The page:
3.13.2.4.1 Standards. Table 3.13-7 presents standards for color definition.

TABLE 3.13-7 Color definition standards

Standard Type

Sponsor

Standard

Standard Reference

Status

DoD

(Lifecycle)

NPC

ASTM

Standard Test Method for Computing the Colors of Objects by Using the CIE System

E308 (1990)

Informational

(Approved)

NPC

EIA

1976 CIE-UCS Chromaticity Diagram with Color Boundaries

TEB26 (1988)

Informational

(Approved)

IPC

ISO

CIE Standard Colorimetric Illuminants

CIE 10526 (1991)

Informational

(Approved)

IPC

ISO

CIE Standard Colorimetric Observers

CIE 10527 (1991)

Informational

(Approved)

IPC

CIE

Recommendations on Uniform Color Spaces, Color-Difference Equations, and Psychrometric Color Terms

CIE Pub. 15, Suppl. 2 (1986)

Informational

(Approved)

NPC

NPESA

Graphic Technology - Input Data for Characterization of 4-Color Process Printing

IT8.7/3 (1993)

Informational

(Approved)

NPC

NPESA

Graphic Arts Prepress Definition of Default RGB Data for Use in the Graphic Arts Industry

IT8.7/4

Informational

(Approved)

N/A

SMPTE/EIA/VESA/ISO

Unreferenced 24-bit RGB

Technical Reports

Informational

(Approved)

IPC

ISO/IEC

Text and Office Systems Colour Architecture (TOSCA)

JTC1/SC18/WG5

Informational

(Draft)

CPC

ICC

Definition of Named Color

TBD

Informational

(Formative)

NPC

ANSI IT8 and CGATS

Specifications for Web Offset Publications (SWOP)

TBD

Informational

(Formative)

The CIE (International Commission on Illumination) is the principal international standards writing body for agreements for color, vision, and illumination. Under ANSI, four bodies work on color-related standards. ANSI X3 works on office document automation and information systems. ANSI IT8/CGATS is concerned with graphic arts. ASTM deals with color metrology and standard practices, and SMPTE handles standards for color television and color monitors.

ANSI's Committee for Graphic Arts Technology Standards (CGATS) has eight subcommittees working on topics such as materials handling, process control, and color data definition. NPESA is the National Printing Equipment and Supply Association.

3.13.2.4.2 Alternative specifications. The following alternative specifications are also available:

a. Pantone Matching System

b. RGB (Red, Green, Blue) - the method directly used by color video display terminals

c. CMYK (Cyan, Magenta, Yellow, Black) - used in four color printing

d. HSV (Hue, Saturation, V.)

e. HSL (Hue, Saturation, Luminescence)

f. HVC

g. SWOP (Specifications for Web Offset Publications)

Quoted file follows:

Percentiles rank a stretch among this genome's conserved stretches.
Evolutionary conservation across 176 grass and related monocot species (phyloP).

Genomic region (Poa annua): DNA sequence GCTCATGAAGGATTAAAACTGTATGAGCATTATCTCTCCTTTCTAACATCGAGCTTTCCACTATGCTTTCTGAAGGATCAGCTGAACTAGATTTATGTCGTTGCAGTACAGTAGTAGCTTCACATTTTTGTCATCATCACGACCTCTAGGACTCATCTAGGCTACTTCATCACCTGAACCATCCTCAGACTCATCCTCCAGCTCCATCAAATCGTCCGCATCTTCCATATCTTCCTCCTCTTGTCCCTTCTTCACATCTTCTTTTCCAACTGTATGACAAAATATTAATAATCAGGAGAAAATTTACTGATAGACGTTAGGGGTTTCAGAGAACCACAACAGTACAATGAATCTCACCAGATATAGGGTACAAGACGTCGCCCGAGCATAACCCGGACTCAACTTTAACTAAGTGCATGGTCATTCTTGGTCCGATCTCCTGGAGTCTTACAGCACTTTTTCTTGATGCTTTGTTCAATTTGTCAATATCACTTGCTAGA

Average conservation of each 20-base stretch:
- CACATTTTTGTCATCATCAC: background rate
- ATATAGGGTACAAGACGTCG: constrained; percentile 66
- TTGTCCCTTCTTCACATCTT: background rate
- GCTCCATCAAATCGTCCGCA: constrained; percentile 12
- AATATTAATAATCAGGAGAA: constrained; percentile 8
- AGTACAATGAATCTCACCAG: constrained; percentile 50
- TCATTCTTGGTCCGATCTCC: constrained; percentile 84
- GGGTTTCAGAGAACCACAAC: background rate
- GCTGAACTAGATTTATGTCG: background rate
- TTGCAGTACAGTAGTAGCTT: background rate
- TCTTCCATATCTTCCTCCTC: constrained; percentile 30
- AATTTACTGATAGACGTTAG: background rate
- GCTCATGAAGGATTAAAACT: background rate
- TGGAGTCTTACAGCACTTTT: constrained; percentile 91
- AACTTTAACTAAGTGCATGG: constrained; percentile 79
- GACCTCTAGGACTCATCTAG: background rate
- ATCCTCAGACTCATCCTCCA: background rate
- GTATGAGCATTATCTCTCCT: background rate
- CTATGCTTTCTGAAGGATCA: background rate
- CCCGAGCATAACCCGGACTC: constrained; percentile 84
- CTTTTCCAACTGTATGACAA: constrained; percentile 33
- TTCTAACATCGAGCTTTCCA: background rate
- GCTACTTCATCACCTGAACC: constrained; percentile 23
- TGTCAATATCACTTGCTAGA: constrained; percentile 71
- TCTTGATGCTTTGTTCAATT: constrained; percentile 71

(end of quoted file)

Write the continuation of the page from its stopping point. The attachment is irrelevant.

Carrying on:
h. HSB (Hue, Saturation, Brightness)

i. TIFF (Tag Image File Format)

3.13.2.4.3 Standards deficiencies. Comparison of color defined by the existing standards assumes identical viewing conditions. There are no standards directly addressing comparisons across viewing environments, although models are being worked on. Strict adherence to correct presentation and output standards will require color calibration equipment.

3.13.2.4.4 Portability caveats. Translation of color from one color definition system to another can be difficult and is only an approximation at best. There are three different color definitions from the CIE. They are the CIEXYZ tristimulus values, and the CIELAB and CIELUV color spaces. These standards have existed for a long time and are seen as the common basis for any future unifying definitions. There are also the problems of color matching. For example, of 1012 Pantone colors for coated paper, 70 cannot be reproduced in the CMYK definition. CIEXYZ is useful in comparing colors under identical viewing conditions. CIEXYZ has a rigorous definition and by itself does not necessarily constitute a complete color specification. CIEXYZ is a standardized set of primaries which are not physically realizable but can match all possible colors with entirely positive tristimulus values. A new form of color definition is emerging, known as high-fidelity color. The idea behind high-fidelity color is the use of five to seven different colors in the printing process to widen the range of colors that can be printed. Two such models that have appeared are the Kupper set which increases the number of printed colors in the blue region by 80%, and the VSF model which provides better performance in deep red and green colors. These processes are very non-standard and should be avoided at present.